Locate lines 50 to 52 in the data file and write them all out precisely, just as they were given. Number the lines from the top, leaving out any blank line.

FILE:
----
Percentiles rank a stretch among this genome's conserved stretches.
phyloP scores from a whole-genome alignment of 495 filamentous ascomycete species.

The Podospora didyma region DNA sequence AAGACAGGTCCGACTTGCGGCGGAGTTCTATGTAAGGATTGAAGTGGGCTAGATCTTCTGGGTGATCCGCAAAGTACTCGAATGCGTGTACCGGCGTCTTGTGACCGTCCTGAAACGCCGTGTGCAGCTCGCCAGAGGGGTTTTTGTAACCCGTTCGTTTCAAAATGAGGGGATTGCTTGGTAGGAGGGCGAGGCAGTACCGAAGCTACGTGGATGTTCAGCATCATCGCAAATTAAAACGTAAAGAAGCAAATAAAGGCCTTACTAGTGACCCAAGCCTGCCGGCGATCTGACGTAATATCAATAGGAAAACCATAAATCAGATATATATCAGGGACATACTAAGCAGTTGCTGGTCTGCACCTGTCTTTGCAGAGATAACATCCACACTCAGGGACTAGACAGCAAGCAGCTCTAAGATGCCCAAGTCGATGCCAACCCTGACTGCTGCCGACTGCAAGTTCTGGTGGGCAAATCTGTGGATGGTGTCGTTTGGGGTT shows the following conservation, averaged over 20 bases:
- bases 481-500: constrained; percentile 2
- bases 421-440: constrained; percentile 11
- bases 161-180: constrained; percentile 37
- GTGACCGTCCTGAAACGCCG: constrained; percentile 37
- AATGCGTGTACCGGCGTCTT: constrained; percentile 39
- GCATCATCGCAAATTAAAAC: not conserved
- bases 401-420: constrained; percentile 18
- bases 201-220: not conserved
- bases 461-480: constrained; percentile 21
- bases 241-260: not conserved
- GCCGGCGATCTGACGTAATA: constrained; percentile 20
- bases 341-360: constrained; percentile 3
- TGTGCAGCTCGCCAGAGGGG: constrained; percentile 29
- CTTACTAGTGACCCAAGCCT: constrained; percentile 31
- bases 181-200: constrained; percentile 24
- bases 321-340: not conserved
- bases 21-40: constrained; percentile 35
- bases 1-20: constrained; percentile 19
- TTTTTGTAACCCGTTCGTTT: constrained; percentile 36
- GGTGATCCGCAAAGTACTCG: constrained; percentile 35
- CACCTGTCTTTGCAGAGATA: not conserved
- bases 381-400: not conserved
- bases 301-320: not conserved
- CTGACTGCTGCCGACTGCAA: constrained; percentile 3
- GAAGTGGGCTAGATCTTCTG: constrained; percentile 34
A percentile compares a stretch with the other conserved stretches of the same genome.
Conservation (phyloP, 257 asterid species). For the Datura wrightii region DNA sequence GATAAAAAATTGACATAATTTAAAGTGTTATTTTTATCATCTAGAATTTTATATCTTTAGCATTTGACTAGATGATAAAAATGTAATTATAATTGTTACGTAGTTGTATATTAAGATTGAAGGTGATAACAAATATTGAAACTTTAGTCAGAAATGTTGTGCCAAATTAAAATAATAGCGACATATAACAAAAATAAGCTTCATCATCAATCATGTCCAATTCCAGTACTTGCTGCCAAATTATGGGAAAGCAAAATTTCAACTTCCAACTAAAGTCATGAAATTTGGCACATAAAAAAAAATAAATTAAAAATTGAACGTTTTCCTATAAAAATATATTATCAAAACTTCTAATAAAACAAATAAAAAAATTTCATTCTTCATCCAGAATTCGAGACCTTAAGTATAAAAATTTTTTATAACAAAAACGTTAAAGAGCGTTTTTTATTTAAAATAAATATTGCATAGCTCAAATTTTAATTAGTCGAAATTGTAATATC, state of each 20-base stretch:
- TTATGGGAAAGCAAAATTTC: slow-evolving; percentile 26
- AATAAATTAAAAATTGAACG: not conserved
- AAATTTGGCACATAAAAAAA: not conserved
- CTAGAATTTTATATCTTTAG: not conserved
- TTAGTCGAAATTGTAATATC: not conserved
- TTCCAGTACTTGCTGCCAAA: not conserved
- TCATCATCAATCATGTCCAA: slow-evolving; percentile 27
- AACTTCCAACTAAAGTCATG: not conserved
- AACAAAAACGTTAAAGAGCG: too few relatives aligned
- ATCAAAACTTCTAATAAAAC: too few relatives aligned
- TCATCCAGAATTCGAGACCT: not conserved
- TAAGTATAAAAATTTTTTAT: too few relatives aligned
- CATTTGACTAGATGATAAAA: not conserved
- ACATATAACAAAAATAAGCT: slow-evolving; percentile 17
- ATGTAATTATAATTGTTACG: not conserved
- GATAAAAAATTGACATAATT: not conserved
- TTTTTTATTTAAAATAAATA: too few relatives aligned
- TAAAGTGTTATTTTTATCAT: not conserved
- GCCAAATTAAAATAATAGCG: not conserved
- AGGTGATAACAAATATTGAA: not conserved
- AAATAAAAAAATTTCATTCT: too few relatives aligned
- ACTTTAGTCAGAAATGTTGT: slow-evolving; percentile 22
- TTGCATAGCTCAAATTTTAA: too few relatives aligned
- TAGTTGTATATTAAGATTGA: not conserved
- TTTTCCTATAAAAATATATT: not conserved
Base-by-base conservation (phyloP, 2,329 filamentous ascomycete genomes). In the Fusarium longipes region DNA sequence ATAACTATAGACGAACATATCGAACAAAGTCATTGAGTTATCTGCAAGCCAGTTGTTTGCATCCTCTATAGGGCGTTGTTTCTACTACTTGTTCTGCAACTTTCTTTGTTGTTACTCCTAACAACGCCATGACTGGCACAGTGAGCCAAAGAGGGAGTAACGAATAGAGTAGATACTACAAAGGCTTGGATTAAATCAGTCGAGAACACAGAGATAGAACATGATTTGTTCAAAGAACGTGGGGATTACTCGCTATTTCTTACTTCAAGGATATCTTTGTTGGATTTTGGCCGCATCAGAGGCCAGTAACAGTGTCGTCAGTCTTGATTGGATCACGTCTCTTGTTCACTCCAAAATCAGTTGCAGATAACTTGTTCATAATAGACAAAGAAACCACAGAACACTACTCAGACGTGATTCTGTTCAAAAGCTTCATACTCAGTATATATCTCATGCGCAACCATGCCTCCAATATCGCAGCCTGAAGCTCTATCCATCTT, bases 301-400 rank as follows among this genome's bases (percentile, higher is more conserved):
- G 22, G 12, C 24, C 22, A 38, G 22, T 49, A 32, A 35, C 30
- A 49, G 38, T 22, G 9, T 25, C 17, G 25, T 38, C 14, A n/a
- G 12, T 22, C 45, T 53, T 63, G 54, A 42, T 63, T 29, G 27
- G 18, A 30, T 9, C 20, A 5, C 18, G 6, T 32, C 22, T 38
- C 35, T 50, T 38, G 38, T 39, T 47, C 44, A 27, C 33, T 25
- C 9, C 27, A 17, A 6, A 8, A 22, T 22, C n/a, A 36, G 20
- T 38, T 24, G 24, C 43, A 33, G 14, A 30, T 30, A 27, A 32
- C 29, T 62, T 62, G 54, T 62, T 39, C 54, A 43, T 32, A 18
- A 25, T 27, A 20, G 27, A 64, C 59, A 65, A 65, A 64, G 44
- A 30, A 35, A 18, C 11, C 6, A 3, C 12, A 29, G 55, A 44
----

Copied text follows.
- AGGTGATAACAAATATTGAA: not conserved
- AAATAAAAAAATTTCATTCT: too few relatives aligned
- ACTTTAGTCAGAAATGTTGT: slow-evolving; percentile 22